The rim of star-light
I grok Spock. The green button I pinned to my grey school sweater for, oh, three or four years between about 1971 and 1975 said I grok Spock. Grok is a Vulcan word, of course, meaning to like, to understand, to empathise with. I really, really hoped that Spock would grok me when we met. Which I assumed we would.
The universe he inhabited held such fascination for me at that age. I was nine or ten when I first saw Star Trek, and I was instantly – not a fan, it was more intense, more visceral than that. I guess I was what we’d now call a wannabe. I wanted to be in that universe more than anything.
Is wand’ring in star-flight
I used to invite my best friend Jamie round to play Star Trek. He was better at math than I was, so he always got be Spock. I was more emotionally demonstrative, so I got to be Captain Kirk. We used my accordion, on which I was attempting to learn simple Yiddish folk tunes (my efforts at Tumbalalaika reduced a group of long-haired students to helpless laughter… I realised it was not going to work out), as a kind of tricorder device, which is ironic because Leonard Nimoy’s father wanted him to learn the accordion rather than be an actor.
My interest in Star Trek continued beyond the role-playing games. I wanted to be a science fiction writer (I once wrote Isaac Asimov and told him as much. He wrote back, wishing me “all kinds of luck” in my writing career. He could never know how true that wish would turn out) so I bought Stephen E. Whitfield and Gene Roddenberry’s The Making of Star Trek. It was the greatest book I ever bought. But I didn’t take heed of the lessons it offered, and joined a rock’n’roll band instead.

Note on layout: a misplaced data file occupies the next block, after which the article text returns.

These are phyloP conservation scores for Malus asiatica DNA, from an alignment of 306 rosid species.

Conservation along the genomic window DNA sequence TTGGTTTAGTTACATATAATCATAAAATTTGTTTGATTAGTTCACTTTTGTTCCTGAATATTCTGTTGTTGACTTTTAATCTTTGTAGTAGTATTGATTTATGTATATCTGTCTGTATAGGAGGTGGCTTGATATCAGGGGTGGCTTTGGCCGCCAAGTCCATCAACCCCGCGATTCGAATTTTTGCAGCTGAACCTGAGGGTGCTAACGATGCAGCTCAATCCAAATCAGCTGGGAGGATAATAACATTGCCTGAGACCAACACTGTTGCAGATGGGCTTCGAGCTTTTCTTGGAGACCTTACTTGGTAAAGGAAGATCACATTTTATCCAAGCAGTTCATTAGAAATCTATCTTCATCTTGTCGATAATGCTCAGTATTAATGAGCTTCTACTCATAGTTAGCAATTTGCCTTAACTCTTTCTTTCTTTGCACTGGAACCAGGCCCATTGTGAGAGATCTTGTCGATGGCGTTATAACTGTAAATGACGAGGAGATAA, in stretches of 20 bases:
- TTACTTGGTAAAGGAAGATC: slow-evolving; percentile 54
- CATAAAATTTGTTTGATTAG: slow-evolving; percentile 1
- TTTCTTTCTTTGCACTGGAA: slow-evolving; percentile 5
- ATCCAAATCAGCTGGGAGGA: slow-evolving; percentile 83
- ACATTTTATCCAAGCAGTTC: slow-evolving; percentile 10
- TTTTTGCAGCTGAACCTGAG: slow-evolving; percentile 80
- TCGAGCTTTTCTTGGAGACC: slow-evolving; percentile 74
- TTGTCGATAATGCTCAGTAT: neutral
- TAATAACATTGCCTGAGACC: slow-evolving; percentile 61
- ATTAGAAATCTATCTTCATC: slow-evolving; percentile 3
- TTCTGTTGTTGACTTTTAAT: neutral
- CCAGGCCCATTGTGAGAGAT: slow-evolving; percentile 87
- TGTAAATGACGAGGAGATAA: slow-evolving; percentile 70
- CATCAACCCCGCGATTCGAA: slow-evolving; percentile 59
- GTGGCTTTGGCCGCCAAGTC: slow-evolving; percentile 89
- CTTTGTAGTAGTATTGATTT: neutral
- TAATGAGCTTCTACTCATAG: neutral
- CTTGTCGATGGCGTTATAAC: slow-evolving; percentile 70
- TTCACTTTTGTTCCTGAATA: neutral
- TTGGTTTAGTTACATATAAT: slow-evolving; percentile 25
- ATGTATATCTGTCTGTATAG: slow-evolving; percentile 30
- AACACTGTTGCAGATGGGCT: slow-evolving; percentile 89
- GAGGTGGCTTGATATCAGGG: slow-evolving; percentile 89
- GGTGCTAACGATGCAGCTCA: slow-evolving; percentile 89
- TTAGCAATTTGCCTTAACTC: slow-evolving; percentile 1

He’ll find in star-clustered reaches
In 2012 I attended the ‘Star Trek: Destination London’ convention in London’s Docklands district. I posed for photos in the transporter room, the Klingon rec, the shuttle hangar. I greeted green-painted girls, Andorian ambassadors, and endless Federation officers and scientists. I bought a pizza-cutter wheel in the shape of the USS Enterprise, and queued for over an hour to get William Shatner’s autograph. When it came to my turn, my heart was beating so fast I thought I would pass out. I totally believed that if I said something he would look up and know who I was. But my jaws clamped tight and he didn’t look up. I would have queued all night to be in the presence of Leonard Nimoy, but never got the chance.
Strange love a star woman teaches
I love Spock. His strength, courage, philosophical mind, musical prowess (remember that episode with the Vulcan harp?), and 3-D chess nous made him every inch the nerd/hero that I wanted so desperately to be.
Spock’s not gone. He exists forever, not just on celluloid and its digital derivatives, but in the human imagination, passed down from generation to generation. There are many parallels with other, older myths that exist just below the surface, not just of Nimoy’s character Spock, but the whole Star Trek shtick. But let’s not (boldly) go there.
His journey ends never
His star trek
Will go on forever
Leonard Nimoy has achieved immortality. He will be remembered for more than just Spock, of course, but to have been Spock… to be Spock… think of it, to be Spock! To live long and prosper, and bring such pleasure, such engagement, such hope… few will ever match him.
And so the song ends:
But tell him,
While he wanders his starry sea
Remember, remember me.
Lyrics to “Theme from STAR TREK” by Gene Roddenberry.